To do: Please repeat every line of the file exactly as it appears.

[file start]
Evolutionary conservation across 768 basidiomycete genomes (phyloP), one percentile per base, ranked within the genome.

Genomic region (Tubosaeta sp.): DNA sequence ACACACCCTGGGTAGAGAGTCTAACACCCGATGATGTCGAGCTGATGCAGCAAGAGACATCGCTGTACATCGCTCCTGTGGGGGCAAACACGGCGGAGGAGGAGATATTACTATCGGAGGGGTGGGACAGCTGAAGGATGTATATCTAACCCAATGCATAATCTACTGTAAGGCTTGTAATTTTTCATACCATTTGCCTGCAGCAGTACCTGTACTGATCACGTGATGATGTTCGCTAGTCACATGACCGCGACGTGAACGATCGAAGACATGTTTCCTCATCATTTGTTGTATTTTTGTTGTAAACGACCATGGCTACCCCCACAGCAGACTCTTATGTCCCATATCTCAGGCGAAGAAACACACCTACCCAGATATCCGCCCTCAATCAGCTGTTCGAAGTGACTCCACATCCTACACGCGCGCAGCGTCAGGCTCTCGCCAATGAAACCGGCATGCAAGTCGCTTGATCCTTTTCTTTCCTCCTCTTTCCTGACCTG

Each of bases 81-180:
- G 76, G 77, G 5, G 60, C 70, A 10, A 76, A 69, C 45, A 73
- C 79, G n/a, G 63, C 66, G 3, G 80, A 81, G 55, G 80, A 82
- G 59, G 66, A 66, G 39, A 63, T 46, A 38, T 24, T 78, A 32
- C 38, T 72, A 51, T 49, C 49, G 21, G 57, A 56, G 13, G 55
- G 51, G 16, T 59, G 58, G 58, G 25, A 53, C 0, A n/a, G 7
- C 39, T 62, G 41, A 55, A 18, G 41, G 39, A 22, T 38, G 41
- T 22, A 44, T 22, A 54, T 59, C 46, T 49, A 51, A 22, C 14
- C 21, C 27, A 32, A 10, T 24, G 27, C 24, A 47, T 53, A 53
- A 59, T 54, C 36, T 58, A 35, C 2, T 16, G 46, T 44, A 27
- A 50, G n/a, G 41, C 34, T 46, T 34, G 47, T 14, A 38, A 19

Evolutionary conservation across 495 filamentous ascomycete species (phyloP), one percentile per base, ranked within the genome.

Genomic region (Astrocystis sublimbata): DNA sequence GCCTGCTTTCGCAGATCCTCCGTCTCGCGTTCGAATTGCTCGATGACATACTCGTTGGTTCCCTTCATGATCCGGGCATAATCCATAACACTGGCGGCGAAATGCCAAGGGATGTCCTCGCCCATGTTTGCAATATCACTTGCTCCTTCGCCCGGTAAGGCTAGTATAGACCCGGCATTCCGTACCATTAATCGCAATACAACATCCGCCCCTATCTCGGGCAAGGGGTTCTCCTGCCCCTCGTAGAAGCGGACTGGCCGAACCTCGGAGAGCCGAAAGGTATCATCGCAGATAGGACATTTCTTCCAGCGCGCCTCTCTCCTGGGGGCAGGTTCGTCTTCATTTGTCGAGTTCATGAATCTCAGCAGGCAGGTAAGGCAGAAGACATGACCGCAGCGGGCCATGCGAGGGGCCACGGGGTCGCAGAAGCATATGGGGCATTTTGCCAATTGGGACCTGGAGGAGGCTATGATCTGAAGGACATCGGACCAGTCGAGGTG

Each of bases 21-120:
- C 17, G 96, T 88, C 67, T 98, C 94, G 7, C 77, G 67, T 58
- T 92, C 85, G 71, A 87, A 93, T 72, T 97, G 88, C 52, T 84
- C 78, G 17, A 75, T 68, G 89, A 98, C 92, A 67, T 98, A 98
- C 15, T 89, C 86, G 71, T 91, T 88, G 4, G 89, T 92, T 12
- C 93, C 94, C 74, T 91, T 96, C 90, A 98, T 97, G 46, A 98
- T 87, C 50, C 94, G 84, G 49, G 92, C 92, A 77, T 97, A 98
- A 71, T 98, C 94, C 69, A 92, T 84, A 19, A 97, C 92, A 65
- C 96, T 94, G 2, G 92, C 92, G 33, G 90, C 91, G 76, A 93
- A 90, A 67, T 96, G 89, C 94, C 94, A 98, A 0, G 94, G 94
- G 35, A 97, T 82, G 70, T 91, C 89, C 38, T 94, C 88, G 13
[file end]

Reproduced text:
Evolutionary conservation across 768 basidiomycete genomes (phyloP), one percentile per base, ranked within the genome.

Genomic region (Tubosaeta sp.): DNA sequence ACACACCCTGGGTAGAGAGTCTAACACCCGATGATGTCGAGCTGATGCAGCAAGAGACATCGCTGTACATCGCTCCTGTGGGGGCAAACACGGCGGAGGAGGAGATATTACTATCGGAGGGGTGGGACAGCTGAAGGATGTATATCTAACCCAATGCATAATCTACTGTAAGGCTTGTAATTTTTCATACCATTTGCCTGCAGCAGTACCTGTACTGATCACGTGATGATGTTCGCTAGTCACATGACCGCGACGTGAACGATCGAAGACATGTTTCCTCATCATTTGTTGTATTTTTGTTGTAAACGACCATGGCTACCCCCACAGCAGACTCTTATGTCCCATATCTCAGGCGAAGAAACACACCTACCCAGATATCCGCCCTCAATCAGCTGTTCGAAGTGACTCCACATCCTACACGCGCGCAGCGTCAGGCTCTCGCCAATGAAACCGGCATGCAAGTCGCTTGATCCTTTTCTTTCCTCCTCTTTCCTGACCTG

Each of bases 81-180:
- G 76, G 77, G 5, G 60, C 70, A 10, A 76, A 69, C 45, A 73
- C 79, G n/a, G 63, C 66, G 3, G 80, A 81, G 55, G 80, A 82
- G 59, G 66, A 66, G 39, A 63, T 46, A 38, T 24, T 78, A 32
- C 38, T 72, A 51, T 49, C 49, G 21, G 57, A 56, G 13, G 55
- G 51, G 16, T 59, G 58, G 58, G 25, A 53, C 0, A n/a, G 7
- C 39, T 62, G 41, A 55, A 18, G 41, G 39, A 22, T 38, G 41
- T 22, A 44, T 22, A 54, T 59, C 46, T 49, A 51, A 22, C 14
- C 21, C 27, A 32, A 10, T 24, G 27, C 24, A 47, T 53, A 53
- A 59, T 54, C 36, T 58, A 35, C 2, T 16, G 46, T 44, A 27
- A 50, G n/a, G 41, C 34, T 46, T 34, G 47, T 14, A 38, A 19

Evolutionary conservation across 495 filamentous ascomycete species (phyloP), one percentile per base, ranked within the genome.

Genomic region (Astrocystis sublimbata): DNA sequence GCCTGCTTTCGCAGATCCTCCGTCTCGCGTTCGAATTGCTCGATGACATACTCGTTGGTTCCCTTCATGATCCGGGCATAATCCATAACACTGGCGGCGAAATGCCAAGGGATGTCCTCGCCCATGTTTGCAATATCACTTGCTCCTTCGCCCGGTAAGGCTAGTATAGACCCGGCATTCCGTACCATTAATCGCAATACAACATCCGCCCCTATCTCGGGCAAGGGGTTCTCCTGCCCCTCGTAGAAGCGGACTGGCCGAACCTCGGAGAGCCGAAAGGTATCATCGCAGATAGGACATTTCTTCCAGCGCGCCTCTCTCCTGGGGGCAGGTTCGTCTTCATTTGTCGAGTTCATGAATCTCAGCAGGCAGGTAAGGCAGAAGACATGACCGCAGCGGGCCATGCGAGGGGCCACGGGGTCGCAGAAGCATATGGGGCATTTTGCCAATTGGGACCTGGAGGAGGCTATGATCTGAAGGACATCGGACCAGTCGAGGTG

Each of bases 21-120:
- C 17, G 96, T 88, C 67, T 98, C 94, G 7, C 77, G 67, T 58
- T 92, C 85, G 71, A 87, A 93, T 72, T 97, G 88, C 52, T 84
- C 78, G 17, A 75, T 68, G 89, A 98, C 92, A 67, T 98, A 98
- C 15, T 89, C 86, G 71, T 91, T 88, G 4, G 89, T 92, T 12
- C 93, C 94, C 74, T 91, T 96, C 90, A 98, T 97, G 46, A 98
- T 87, C 50, C 94, G 84, G 49, G 92, C 92, A 77, T 97, A 98
- A 71, T 98, C 94, C 69, A 92, T 84, A 19, A 97, C 92, A 65
- C 96, T 94, G 2, G 92, C 92, G 33, G 90, C 91, G 76, A 93
- A 90, A 67, T 96, G 89, C 94, C 94, A 98, A 0, G 94, G 94
- G 35, A 97, T 82, G 70, T 91, C 89, C 38, T 94, C 88, G 13